Method 6: Stay in your room and never go outside. This alternative solution would mean no interaction with individuals who don’t speak English unless you suddenly begin to suffer from Amnesia. It may not be the best solution considering you’ve spent large amounts of cash and taken the trouble to travel all the way out here. Especially if you’re planning on working on your tan, not much tanning happening in your room.

Method 7: Similar to 6 – although less drastic – stay on the resort. This could be a good thing or a bad thing, depending on the resort. Some places will be rigged to the max in order to give you as much to do as possible with no need to even step foot off the resort, other places will be more isolated.  This is your own decision and could be the solution. At least if you stay on the resort you can be fairly comforted in the fact that there will be at least one other person out there that speaks a smidgen of English.  You’ll just have to find them every time you have a language mishap.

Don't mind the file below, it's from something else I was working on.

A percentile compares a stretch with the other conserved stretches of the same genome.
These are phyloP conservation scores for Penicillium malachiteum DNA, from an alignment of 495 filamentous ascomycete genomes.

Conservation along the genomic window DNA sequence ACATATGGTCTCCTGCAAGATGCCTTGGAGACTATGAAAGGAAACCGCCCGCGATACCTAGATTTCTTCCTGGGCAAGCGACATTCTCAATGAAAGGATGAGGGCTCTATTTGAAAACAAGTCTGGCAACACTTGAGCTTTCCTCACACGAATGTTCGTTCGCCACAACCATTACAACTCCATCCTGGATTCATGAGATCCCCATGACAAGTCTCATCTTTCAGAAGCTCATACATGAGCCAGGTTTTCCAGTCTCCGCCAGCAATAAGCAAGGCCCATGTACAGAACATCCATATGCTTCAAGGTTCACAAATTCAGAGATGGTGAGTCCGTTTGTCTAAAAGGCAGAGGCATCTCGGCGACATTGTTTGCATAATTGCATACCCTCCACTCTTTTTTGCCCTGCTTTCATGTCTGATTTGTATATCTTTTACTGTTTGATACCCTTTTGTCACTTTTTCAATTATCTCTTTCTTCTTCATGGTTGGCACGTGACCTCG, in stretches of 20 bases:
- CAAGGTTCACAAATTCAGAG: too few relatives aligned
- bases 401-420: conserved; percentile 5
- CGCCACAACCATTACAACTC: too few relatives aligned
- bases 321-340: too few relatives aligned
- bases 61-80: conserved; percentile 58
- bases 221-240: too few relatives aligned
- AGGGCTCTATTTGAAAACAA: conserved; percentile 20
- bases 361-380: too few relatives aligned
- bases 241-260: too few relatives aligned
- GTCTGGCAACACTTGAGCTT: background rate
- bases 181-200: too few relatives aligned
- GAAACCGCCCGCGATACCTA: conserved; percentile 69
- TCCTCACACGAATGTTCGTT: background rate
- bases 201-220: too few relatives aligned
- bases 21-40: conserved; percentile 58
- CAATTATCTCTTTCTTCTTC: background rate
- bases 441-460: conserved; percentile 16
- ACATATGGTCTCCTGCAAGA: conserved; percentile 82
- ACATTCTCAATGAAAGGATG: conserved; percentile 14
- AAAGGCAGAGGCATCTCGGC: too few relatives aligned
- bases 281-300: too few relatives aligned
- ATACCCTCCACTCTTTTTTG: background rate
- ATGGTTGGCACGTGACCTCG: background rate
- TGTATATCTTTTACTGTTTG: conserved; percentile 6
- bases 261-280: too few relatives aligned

Method 8: Suck it up, learn the lingo. Maybe it’s time to just stop being a baby about it and learn the language.  Learn it in advance to save the embarrassment. After all, showing that you’ve made an effort is surely going to be better than bumming around and making a fool of yourself as you try to act out ‘what is my checkout time?’ Some countries (maybe not France) will probably lend a helping hand and at least try to understand what you’re saying, rather than turning a blind eye.  And who knows? You might even discover some secret local hotspots for a really snazzy time.

So what if you don’t speak the language? That’s not the end of the world.  There are other things that can be done to combat this and with a little effort, you will be able to sit back, relax and enjoy the holiday that your hard earned pennies have paid for.  But if you do find yourself a little stuck – whatever you do – don’t start gesticulating wildly, they might arrest you.